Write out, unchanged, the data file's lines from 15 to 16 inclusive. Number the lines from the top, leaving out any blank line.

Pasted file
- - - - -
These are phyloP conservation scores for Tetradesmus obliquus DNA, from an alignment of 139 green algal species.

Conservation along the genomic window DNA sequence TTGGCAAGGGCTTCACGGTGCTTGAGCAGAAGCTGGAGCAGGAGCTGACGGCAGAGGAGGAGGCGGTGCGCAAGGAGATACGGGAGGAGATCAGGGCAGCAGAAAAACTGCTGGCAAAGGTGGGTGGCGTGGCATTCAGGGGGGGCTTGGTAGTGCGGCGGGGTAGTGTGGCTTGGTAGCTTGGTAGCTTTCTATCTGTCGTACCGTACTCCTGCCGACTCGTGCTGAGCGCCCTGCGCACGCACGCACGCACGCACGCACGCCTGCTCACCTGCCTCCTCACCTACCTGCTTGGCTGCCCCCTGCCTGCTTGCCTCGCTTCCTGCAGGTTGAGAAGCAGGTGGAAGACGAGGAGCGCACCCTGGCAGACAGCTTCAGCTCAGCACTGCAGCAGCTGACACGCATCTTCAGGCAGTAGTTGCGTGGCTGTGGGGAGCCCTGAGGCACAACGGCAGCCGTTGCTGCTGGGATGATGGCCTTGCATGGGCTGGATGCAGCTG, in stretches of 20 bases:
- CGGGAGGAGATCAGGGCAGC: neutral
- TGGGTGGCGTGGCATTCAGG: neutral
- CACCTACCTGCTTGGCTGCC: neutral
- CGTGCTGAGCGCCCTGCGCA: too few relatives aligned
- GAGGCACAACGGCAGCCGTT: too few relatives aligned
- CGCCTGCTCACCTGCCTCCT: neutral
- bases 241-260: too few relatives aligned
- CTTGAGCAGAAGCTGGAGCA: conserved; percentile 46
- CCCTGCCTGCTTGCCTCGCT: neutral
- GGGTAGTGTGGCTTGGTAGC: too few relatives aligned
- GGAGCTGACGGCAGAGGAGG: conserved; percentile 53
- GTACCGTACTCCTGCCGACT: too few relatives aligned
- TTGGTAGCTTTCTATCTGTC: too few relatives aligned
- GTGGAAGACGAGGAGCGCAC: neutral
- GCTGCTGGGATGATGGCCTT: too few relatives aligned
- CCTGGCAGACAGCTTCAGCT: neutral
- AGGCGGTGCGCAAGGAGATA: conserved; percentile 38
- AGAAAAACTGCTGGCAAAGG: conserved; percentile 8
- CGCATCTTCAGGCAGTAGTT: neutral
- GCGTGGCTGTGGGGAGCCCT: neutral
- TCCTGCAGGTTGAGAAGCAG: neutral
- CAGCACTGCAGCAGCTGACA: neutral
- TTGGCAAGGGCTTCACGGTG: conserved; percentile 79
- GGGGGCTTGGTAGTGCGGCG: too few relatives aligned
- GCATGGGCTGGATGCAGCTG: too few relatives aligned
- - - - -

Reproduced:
- TTGGTAGCTTTCTATCTGTC: too few relatives aligned
- GTGGAAGACGAGGAGCGCAC: neutral